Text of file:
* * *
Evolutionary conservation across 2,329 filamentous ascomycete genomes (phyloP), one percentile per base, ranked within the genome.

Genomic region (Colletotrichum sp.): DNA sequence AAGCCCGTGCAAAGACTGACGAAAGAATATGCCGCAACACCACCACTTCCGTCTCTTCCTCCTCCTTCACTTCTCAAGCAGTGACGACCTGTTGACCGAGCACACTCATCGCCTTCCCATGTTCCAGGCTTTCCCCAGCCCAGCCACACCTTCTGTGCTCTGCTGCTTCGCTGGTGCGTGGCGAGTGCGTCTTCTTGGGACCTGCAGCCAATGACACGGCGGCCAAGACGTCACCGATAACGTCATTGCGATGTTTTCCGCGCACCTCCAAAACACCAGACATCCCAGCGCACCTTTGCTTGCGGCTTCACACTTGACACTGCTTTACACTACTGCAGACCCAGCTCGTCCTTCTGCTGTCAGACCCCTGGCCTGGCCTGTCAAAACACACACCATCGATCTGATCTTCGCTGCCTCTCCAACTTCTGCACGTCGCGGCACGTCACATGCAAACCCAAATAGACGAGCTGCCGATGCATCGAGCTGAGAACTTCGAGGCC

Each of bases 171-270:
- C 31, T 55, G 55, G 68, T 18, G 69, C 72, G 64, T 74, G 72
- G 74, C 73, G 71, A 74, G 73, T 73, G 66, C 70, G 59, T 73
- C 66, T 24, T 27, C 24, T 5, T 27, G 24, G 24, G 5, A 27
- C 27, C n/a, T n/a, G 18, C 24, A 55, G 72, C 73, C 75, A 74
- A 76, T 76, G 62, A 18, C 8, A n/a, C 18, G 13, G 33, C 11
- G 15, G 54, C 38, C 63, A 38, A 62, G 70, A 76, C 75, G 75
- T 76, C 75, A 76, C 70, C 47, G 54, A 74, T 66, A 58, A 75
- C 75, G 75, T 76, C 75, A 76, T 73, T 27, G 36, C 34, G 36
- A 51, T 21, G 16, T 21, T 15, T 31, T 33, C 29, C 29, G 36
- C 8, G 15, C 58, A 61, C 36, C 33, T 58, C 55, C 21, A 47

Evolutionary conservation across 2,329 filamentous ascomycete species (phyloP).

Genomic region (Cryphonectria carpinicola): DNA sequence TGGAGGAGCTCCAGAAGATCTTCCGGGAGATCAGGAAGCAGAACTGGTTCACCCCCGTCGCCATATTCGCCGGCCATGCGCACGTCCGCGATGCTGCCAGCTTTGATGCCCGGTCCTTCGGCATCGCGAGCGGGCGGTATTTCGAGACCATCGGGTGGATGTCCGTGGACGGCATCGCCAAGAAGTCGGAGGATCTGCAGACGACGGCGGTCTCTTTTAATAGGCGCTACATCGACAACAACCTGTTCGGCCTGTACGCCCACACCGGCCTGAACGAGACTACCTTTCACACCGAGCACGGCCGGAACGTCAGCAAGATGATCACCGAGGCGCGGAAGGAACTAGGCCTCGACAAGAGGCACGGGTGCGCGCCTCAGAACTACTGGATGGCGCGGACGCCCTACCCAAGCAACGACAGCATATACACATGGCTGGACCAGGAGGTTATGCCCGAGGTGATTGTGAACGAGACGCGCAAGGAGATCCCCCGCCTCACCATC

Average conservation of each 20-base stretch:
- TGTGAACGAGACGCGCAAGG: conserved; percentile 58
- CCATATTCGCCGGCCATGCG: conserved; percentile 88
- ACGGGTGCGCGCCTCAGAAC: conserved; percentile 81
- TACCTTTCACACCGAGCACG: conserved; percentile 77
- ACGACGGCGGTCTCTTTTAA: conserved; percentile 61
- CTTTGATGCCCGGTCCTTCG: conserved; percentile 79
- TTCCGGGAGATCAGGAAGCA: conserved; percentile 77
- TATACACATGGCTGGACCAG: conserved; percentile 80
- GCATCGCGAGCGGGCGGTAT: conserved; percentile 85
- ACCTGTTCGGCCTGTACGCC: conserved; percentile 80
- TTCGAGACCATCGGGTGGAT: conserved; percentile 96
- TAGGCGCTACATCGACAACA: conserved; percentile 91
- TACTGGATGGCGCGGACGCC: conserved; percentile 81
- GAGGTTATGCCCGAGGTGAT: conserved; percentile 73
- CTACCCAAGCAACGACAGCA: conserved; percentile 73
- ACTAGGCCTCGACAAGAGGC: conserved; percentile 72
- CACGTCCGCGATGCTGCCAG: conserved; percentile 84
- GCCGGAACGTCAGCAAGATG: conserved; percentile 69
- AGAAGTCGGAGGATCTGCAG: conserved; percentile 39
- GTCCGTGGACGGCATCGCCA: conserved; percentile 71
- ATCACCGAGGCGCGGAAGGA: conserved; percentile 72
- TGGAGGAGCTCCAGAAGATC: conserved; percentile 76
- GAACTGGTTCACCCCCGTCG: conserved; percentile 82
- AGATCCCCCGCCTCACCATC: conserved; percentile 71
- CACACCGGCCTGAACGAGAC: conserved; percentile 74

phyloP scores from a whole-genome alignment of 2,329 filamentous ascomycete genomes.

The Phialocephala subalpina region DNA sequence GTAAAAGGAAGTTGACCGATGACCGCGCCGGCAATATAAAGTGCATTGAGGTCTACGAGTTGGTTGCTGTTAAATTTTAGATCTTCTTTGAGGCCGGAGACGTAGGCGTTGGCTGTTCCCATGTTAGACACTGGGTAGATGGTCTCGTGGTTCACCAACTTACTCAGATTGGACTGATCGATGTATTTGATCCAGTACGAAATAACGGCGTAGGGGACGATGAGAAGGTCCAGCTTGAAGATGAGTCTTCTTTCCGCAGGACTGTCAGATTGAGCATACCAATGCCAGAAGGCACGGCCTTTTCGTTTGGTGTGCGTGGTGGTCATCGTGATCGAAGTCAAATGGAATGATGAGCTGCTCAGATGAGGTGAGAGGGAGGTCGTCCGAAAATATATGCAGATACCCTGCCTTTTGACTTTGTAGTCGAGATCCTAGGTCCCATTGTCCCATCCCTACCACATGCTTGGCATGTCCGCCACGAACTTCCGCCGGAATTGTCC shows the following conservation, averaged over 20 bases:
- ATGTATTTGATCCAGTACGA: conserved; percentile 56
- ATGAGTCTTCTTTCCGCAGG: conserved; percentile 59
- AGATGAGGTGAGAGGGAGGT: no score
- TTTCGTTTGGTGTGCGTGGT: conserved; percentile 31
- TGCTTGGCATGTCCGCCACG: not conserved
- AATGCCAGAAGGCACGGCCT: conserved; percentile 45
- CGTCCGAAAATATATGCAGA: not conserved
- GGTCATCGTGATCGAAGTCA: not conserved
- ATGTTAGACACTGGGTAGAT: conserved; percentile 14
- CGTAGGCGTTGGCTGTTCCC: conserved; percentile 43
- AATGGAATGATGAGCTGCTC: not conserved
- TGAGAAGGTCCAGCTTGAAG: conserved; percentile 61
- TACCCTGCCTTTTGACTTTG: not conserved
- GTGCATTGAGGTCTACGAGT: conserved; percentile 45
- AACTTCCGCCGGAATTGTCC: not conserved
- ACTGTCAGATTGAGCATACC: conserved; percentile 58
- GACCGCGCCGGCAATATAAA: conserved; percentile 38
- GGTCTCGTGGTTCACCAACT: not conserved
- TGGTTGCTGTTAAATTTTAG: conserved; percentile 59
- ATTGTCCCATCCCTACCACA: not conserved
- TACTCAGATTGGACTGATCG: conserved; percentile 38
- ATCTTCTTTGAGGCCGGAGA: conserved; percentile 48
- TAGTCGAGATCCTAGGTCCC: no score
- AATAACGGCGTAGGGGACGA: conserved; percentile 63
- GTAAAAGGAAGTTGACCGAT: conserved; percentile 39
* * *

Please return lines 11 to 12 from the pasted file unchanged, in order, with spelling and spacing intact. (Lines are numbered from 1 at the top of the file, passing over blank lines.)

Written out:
- C 75, G 75, T 76, C 75, A 76, T 73, T 27, G 36, C 34, G 36
- A 51, T 21, G 16, T 21, T 15, T 31, T 33, C 29, C 29, G 36